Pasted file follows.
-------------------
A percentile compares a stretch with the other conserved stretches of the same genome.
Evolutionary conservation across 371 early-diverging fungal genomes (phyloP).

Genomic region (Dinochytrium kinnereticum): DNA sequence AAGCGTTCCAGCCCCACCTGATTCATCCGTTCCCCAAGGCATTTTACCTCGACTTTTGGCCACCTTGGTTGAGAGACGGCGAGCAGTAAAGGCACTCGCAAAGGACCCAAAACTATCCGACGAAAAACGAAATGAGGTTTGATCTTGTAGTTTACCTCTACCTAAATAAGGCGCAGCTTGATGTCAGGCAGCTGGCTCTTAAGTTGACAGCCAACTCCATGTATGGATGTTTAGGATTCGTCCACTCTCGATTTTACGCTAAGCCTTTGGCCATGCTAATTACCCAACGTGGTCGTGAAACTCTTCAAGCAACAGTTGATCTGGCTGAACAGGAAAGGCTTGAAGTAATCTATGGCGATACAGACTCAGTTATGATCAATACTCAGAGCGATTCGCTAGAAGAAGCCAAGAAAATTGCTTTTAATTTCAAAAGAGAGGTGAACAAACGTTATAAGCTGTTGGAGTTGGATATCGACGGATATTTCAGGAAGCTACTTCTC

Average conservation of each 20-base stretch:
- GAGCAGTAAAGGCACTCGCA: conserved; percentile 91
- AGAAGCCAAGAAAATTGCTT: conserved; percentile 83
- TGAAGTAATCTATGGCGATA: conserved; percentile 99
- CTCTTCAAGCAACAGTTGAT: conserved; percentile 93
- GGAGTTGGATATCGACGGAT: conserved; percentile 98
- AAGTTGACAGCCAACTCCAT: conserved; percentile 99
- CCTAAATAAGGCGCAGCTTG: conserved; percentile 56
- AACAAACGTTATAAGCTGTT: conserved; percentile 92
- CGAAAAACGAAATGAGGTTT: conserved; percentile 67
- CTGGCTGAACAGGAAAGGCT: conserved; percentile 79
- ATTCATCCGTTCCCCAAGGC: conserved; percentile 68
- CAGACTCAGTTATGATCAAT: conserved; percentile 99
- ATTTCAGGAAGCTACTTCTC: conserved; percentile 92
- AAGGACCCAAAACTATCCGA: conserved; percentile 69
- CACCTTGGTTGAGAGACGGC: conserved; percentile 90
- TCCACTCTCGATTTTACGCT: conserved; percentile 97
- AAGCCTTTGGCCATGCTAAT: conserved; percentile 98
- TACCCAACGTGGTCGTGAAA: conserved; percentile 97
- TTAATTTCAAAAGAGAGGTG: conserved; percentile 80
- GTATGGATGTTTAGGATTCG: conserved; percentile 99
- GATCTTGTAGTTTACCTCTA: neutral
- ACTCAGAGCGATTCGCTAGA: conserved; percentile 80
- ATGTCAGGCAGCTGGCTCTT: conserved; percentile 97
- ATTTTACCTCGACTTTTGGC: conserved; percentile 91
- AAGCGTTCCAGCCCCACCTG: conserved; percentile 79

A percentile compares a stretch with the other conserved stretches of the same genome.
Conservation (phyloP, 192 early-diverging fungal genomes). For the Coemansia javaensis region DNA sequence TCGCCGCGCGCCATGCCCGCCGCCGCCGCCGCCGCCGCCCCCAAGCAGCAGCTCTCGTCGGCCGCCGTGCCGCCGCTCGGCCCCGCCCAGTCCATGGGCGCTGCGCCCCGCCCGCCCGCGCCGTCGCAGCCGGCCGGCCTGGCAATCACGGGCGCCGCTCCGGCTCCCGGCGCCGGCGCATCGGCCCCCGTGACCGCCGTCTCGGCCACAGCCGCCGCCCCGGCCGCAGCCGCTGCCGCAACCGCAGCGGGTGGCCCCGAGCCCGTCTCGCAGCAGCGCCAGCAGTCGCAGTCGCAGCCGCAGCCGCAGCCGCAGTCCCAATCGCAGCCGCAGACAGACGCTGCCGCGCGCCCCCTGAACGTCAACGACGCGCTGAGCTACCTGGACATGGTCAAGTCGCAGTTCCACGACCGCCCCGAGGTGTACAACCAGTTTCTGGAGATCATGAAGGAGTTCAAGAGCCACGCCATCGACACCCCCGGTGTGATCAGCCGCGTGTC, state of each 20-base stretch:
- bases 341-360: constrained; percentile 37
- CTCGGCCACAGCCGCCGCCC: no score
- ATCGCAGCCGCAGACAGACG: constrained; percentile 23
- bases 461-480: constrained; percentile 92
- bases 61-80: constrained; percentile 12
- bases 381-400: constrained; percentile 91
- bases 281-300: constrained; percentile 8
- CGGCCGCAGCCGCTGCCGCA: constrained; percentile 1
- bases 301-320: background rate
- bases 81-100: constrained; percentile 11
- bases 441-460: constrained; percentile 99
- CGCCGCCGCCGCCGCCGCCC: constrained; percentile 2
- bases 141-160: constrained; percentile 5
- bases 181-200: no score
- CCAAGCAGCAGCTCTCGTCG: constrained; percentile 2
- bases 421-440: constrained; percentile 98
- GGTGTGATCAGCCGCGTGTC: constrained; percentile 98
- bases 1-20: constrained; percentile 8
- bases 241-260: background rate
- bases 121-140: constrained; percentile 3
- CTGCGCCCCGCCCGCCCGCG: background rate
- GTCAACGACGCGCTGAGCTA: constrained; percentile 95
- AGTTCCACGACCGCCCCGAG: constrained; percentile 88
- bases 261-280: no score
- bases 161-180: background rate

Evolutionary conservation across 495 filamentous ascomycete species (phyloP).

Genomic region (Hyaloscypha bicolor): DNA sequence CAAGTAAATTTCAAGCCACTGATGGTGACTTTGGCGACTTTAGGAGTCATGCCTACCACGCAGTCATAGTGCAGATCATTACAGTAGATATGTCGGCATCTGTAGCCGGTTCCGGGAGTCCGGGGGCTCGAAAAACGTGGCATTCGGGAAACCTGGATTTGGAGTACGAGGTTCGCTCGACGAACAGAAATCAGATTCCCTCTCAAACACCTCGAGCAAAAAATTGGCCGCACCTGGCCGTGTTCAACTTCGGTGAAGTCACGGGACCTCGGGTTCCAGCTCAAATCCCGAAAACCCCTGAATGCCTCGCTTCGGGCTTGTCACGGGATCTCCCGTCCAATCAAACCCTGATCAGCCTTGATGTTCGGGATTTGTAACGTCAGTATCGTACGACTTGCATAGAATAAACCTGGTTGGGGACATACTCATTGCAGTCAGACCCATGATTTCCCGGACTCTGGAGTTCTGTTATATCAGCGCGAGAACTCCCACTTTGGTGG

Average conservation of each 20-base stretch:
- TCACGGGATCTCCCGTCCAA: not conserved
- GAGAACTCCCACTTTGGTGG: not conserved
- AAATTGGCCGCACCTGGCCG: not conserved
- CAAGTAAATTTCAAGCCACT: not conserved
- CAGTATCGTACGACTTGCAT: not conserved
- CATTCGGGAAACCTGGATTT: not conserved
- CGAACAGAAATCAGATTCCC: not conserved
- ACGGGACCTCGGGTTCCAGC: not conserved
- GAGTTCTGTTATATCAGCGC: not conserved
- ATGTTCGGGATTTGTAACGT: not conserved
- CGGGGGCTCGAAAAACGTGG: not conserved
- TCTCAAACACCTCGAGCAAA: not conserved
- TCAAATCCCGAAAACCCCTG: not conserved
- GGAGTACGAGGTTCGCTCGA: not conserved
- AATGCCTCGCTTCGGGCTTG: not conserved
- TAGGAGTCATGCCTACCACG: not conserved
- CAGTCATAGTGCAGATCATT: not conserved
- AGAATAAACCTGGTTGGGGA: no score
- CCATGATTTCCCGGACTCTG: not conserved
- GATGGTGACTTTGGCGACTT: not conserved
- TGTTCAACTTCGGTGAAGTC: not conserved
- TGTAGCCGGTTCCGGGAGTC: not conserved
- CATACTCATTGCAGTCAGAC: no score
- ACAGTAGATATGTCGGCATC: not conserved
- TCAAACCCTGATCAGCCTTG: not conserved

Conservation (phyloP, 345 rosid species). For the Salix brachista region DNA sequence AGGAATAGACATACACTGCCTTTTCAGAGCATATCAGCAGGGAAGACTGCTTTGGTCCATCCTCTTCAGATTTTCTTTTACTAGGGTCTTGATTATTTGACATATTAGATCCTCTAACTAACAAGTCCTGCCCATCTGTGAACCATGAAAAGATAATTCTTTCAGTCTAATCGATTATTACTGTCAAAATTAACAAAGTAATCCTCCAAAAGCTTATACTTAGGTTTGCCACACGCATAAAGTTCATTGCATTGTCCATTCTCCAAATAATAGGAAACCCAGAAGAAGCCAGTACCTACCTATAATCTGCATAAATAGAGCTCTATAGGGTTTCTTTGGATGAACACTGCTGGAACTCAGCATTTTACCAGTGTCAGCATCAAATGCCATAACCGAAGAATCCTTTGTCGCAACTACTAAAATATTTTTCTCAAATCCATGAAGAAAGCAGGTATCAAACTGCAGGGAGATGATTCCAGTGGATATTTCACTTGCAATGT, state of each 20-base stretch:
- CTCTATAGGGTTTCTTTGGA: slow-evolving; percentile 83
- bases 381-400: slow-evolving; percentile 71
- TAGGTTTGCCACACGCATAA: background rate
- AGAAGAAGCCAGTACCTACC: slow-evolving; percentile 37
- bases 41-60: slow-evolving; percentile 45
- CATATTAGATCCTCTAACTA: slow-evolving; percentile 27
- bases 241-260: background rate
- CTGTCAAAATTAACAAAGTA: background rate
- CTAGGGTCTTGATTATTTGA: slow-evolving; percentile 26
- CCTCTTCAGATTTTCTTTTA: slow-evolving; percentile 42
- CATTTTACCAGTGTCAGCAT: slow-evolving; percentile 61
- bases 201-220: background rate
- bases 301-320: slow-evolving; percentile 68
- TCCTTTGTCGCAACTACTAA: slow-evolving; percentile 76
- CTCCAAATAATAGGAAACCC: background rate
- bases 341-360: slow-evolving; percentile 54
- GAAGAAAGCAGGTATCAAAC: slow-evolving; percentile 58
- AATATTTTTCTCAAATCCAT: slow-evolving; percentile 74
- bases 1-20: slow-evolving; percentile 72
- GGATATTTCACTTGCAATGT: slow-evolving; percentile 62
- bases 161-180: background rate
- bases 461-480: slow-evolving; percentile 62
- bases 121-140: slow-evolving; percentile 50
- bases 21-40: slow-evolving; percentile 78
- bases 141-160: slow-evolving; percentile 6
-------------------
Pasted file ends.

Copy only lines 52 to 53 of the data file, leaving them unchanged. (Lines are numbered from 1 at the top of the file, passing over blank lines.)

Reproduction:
- CTGCGCCCCGCCCGCCCGCG: background rate
- GTCAACGACGCGCTGAGCTA: constrained; percentile 95